The Comet Newsletter, Issue #9: CLIP-based generative art, the “horrorshow” of YouTube’s recommender system, and more

Comet Newsletter

A new Mozilla study on the “horrorshow” of YouTube’s recommender system, notes from a Turing Lecture given by three deep learning pioneers, building data teams at a mid-stage startup, and more

Welcome to issue #9 of The Comet Newsletter! 

This week, we share a new Mozilla study that suggests YouTube’s recommender system remains a “horrorshow”, as well as notes from a Turing Lecture from three deep learning pioneers.

Additionally, we highlight a look at the start of generative art, and an incisive look at what it’s like building a data science team at a mid-stage startup.

Like what you’re reading? Subscribe here.

And be sure to follow us on Twitter and LinkedIn — drop us a note if you have something we should cover in an upcoming issue!

Happy Reading,

Austin

Head of Community, Comet

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INDUSTRY | WHAT WE’RE READING | PROJECTS | OPINION

YouTube’s Recommender AI Still a “Horrorshow”, finds Crowdsourced Study by Mozilla

Big Tech continues to draw scrutiny around the impact of their recommendation algorithms. In this article, researchers from Mozilla talk about their crowdsourced research project, Regrets Reporter, a browser extension that lets users self-report YouTube videos they “regret” watching. The reports were generated between July 2020 and May 2021.

Natasha Lomas, author of the TechCrunch article, notes, “The crowdsourced volunteers whose data fed Mozilla’s research reported a wide variety of ‘regrets,’ including videos spreading COVID-19 fear-mongering, political misinformation, and ‘wildly inappropriate’ children’s cartoons, per the report — with the most frequently reported content categories being misinformation, violent/graphic content, hate speech and spam/scams.”

71% of the videos in the regret reports came from YouTube’s recommendation algorithm—a percentage that highlights its role in pushing poor or malicious content to users. The researchers also noted that regrets were 60% higher in countries without English as a primary language. 

“Things like the algorithm recommending content essentially accidentally, that it later is like ‘oops, this actually violates our policies; we shouldn’t have actively suggested that to people’ … And things like the non-English-speaking user base having worse experiences — these are things you hear discussed a lot anecdotally and activists have raised these issues,” said   Brandi Geurkink, Senior Manager of Advocacy, Mozilla. “But I was just like — oh wow, it’s actually coming out really clearly in our data.”

A lot of the flagged videos in these reports would be classified by YouTube as “may” consider “borderline content.” This is any type of content that toes the line of being acceptable, and makes it much harder for algorithmic moderation systems to flag. YouTube currently does not provide a clear definition of what it considers “borderline content”, thus making it impossible for the Mozilla researchers to verify whether the content flagged in their study falls into this category.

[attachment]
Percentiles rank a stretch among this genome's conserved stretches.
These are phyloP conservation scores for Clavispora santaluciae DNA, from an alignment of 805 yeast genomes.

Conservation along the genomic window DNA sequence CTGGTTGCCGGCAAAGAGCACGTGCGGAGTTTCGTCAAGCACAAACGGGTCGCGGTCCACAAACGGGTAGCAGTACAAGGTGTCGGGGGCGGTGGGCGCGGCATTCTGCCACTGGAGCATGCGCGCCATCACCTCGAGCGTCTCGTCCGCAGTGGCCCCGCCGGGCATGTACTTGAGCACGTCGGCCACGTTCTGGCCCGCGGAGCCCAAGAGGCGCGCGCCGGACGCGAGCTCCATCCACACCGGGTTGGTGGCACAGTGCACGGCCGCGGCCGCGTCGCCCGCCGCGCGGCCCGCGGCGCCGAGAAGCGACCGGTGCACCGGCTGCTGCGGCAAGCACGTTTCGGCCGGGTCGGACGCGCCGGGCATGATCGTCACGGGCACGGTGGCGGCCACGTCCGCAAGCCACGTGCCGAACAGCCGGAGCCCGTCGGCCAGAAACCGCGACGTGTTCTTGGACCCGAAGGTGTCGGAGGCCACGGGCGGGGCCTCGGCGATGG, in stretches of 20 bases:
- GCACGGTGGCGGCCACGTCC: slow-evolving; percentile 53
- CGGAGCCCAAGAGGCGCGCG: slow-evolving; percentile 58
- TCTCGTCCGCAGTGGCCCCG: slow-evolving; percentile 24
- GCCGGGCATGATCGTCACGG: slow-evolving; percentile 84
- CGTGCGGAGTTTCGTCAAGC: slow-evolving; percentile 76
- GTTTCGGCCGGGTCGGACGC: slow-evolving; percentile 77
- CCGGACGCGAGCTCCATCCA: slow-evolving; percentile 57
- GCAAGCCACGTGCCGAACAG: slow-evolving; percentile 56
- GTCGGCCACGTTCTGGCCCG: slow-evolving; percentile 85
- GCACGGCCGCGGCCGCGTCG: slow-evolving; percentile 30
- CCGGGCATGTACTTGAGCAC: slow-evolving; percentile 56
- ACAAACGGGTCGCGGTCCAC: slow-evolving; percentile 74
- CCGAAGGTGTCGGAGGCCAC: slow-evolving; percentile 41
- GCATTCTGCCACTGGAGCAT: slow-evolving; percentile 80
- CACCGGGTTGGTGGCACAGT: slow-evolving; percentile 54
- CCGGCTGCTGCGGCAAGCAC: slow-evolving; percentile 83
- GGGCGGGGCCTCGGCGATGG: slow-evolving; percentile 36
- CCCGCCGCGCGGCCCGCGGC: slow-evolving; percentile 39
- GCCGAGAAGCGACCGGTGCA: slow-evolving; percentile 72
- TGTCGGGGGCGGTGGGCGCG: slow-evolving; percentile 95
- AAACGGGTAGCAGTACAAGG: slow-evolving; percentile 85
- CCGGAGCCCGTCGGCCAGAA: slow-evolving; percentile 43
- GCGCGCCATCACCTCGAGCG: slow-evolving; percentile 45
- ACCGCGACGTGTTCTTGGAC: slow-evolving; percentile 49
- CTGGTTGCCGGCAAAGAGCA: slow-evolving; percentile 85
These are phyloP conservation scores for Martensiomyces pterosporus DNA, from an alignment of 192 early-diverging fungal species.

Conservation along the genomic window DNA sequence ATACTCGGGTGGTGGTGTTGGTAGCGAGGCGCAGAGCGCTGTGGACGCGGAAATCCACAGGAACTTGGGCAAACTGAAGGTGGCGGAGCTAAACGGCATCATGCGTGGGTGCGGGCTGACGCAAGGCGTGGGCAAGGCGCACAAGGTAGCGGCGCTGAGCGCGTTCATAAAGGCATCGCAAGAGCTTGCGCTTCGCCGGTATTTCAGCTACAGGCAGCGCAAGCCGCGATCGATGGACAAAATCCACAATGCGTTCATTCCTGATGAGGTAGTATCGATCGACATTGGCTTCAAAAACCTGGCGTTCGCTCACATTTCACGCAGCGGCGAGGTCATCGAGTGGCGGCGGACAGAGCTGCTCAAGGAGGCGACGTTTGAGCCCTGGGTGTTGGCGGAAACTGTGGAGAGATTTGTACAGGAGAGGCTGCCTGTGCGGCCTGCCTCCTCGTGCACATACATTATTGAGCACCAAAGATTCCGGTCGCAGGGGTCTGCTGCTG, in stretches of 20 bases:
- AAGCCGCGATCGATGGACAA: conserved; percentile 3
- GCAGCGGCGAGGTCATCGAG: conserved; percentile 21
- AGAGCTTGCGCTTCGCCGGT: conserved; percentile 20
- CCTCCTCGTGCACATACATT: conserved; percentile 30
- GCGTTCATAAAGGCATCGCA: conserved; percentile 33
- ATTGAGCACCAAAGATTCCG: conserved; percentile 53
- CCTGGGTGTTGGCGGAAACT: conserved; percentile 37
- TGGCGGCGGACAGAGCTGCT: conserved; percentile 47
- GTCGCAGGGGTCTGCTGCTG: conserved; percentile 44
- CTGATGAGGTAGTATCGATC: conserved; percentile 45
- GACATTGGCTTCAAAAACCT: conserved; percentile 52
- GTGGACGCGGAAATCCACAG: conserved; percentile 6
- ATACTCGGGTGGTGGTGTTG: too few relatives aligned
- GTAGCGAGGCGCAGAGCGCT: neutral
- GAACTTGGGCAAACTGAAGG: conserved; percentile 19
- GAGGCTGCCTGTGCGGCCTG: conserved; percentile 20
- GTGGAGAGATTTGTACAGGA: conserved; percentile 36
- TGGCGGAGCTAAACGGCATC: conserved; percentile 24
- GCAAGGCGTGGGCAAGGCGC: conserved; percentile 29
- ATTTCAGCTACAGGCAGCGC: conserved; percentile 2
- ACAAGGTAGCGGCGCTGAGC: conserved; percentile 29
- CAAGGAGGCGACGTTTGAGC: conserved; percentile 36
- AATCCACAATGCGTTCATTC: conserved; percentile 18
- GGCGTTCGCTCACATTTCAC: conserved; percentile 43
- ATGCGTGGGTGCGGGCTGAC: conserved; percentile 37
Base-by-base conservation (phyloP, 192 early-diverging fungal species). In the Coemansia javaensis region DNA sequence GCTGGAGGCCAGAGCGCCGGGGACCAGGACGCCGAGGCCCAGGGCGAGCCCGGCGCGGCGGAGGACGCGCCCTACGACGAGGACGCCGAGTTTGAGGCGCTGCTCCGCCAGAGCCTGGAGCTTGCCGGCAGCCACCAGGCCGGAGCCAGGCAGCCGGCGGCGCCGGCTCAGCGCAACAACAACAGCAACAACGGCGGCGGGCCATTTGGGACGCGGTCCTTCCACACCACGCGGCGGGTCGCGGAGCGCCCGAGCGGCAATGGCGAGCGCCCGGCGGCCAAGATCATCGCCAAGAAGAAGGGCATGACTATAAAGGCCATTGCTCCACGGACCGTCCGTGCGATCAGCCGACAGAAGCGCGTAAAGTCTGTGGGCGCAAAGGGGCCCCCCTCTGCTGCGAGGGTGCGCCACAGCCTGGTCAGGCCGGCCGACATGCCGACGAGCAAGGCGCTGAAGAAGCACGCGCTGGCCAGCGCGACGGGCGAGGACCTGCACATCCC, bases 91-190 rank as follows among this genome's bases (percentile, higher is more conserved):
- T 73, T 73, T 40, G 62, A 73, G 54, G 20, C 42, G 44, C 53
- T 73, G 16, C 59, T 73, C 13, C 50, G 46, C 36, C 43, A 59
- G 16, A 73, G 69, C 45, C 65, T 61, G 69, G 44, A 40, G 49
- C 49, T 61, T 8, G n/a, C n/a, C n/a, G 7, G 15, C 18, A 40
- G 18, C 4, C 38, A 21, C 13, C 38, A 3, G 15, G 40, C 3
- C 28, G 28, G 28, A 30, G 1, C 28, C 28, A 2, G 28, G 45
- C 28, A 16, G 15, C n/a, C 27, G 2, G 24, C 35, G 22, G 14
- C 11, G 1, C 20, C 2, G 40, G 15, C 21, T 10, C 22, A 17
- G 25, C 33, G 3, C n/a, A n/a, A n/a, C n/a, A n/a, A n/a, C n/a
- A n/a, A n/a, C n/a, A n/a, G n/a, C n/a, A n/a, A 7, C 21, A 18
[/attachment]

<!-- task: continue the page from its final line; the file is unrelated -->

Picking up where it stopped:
The Mozilla report is based “on data from more than 37,000 YouTube users who installed the extension, although it was a subset of 1,162 volunteers — from 91 countries — who submitted reports that flagged 3,362 regrettable videos that the report draws on directly.”

The research team did note that “regret” is crowdsourced reporting of a bad user experience, and so it is a subjective metric; but they also noted that videos that were flagged as regretful did acquire 70% more views than other videos watched by volunteers on the platform. This suggests that the video recommendations are independent of their actual content and more based on what drives clicks.

Read the full TechCrunch article here.

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INDUSTRY | WHAT WE’RE READING | PROJECTS | OPINION

Building a data team at a mid-stage startup: a short story

In a short work of fiction that hits close to home, Erik Bernhardsson writes about the experience of introducing data-driven practices at a mid-stage startup.

Successful Data Science is as much about processes as it is about the tools being used. In this story, Bernhardsson talks about some of the barriers and pushback aspiring data scientists can anticipate when trying to make their organizations more data driven—from convincing product teams of the importance of good experimentation, to acquiring the engineering resources to build out good data infrastructure, to setting clear expectations in the organization about the function of a Data Science team.

This story is an incisive glimpse into the day-to-day life of a Data Scientist, especially as it relates to dealing with people and processes rather than tools and datasets.